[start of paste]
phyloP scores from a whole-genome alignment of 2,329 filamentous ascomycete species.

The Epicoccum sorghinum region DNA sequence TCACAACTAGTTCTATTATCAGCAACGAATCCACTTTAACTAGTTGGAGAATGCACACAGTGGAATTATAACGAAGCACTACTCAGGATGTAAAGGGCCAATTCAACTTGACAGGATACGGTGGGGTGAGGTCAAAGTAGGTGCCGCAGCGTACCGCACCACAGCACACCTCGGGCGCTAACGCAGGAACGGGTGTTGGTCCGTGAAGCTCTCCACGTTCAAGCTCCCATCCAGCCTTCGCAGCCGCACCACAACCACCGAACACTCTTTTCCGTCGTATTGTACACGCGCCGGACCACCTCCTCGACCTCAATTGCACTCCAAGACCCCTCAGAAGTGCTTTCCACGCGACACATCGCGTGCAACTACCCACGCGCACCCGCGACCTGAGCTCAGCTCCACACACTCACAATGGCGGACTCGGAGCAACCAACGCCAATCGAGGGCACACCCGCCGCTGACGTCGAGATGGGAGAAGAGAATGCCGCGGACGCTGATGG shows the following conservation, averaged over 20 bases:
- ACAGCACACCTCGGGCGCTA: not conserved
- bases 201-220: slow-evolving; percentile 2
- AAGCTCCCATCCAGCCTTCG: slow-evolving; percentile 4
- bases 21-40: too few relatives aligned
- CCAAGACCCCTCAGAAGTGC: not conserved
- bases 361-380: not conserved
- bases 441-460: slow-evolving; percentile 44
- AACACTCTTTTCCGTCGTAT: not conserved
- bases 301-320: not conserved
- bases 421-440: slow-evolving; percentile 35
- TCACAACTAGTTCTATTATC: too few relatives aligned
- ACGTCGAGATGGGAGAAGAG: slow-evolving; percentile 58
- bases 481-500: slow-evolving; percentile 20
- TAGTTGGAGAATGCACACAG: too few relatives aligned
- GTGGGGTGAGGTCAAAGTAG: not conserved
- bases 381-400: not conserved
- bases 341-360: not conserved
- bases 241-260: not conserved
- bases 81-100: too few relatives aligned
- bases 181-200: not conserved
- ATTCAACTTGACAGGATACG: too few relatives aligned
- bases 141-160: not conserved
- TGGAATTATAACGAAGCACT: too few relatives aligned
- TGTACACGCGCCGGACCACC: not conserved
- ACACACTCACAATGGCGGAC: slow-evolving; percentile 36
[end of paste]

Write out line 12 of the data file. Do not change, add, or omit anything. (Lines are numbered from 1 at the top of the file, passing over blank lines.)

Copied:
- bases 421-440: slow-evolving; percentile 35